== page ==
Sunday, April 18, 2010

Apron Dress Forerunners?

A reader of this blog recently sent me a pointer to this photograph of a second-century C.E. Roman sculpture.  It shows what looks, at least at first glance, like a woman wearing a pleated-front apron dress that resembles this one from the Trelleborg Museum.

I probably should not have been surprised to learn about this second century sculpture. I already knew that the stola, the traditional, sleeveless wool overdress of respectable Roman matrons, had straps.  It may well be the forerunner of the Viking apron dress. A version of it turns up in the image, to the right, of what may be a servant woman from a mural at Pompeii (thanks to Audrey Lucero, a friend of mine from the MedCos list, for turning up this image), and this page provides a wealth of links to images showing stola straps. (Thanks go to Laura Storey for collecting these.)

However, the woman in the second-century sculpture doesn't seem to be wearing an apron dress, or a stola, at all.  The pleated panel with trimming along the top hem appears to end at least an inch before her armpits on both sides of her body.  It looks more like a "front cloth" or apron on straps than it does like a stola or any kind of apron dress.

But if the garment the woman in the second century sculpture is wearing is an apron, why is it so elaborately pleated?  Certainly the garment, whatever it was, is meant for ornamentation, not labor.  Was there a fashion for pleated aprons during the second century C.E. in the "Eastern Roman Empire" (whatever the antiquities dealer selling this sculpture means by that term)?   Did the sculptor merely depict a stola or other tubular overdress somewhat incorrectly?  Is the eastern provenance of the sculpture significant?  Perhaps what we now think of as Eastern Europe was famous for pleated linen goods long before the women at Birka started wearing pleated shifts.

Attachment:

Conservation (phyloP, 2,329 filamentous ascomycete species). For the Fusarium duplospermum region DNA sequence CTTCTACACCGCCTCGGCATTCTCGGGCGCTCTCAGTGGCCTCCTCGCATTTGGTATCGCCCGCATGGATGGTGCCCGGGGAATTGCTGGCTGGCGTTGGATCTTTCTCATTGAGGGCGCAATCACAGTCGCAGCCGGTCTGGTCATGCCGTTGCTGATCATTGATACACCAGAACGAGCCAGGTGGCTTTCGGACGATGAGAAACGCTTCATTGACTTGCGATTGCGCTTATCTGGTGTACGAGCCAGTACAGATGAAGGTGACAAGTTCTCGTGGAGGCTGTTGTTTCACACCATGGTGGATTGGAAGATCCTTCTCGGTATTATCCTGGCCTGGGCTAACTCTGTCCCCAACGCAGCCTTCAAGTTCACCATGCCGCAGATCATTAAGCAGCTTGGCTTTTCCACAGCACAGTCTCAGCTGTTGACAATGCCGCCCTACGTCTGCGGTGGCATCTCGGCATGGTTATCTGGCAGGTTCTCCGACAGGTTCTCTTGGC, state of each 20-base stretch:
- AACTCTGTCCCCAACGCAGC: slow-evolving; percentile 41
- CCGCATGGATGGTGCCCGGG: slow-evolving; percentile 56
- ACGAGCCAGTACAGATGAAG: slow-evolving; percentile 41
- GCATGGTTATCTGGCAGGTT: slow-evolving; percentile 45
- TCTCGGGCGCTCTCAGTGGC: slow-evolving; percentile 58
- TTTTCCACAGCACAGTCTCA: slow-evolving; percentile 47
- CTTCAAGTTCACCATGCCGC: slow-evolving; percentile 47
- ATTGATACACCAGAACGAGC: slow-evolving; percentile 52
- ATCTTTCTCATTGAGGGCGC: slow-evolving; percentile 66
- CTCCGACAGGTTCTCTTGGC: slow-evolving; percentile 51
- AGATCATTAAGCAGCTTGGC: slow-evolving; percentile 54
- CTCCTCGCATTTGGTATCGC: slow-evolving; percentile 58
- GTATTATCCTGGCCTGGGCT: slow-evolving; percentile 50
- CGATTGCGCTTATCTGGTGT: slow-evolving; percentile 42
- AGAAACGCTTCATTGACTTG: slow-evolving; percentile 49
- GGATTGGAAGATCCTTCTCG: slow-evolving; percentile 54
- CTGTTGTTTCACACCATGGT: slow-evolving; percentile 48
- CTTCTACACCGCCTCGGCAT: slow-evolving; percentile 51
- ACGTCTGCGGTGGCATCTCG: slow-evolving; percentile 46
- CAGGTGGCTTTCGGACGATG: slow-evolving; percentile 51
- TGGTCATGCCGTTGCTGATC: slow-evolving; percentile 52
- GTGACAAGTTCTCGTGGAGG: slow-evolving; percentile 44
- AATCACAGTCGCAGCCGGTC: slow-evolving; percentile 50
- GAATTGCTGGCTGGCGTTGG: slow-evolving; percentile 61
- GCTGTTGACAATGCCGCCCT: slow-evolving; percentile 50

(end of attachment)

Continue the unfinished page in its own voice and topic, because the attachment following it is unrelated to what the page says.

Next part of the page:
Lastly, it is interesting to see that the woman in the sculpture is wearing a lunula pendant.  Such pendants are commonly found in Poland and other parts of Eastern Europe in roughly Viking age contexts; however, I had not previously known that this type of ornament goes even farther back in time than the Viking age.

There are some fascinating images here.  I should keep them in mind as I continue to dig into evidence of how apron dresses were made and worn, and who wore them.


  1. Cool!

    Of course, the Romans prized amber and traded with the Baltic peoples for it. Tacitus, Pliny the Elder, Ptolemy ... they all knew about amber and the trade routes. I wouldn't be surprised (just very interested!) to learn that other kinds of symbols and ideas and objects were traded as well.

  2. Thanks for the URL!

    Amber, and other goods, were certainly traded from the Baltic areas to the Romans. To me, the interesting question would be what the Vikings might have been trading to get those pleated linen shifts (however they happen to have been pleated).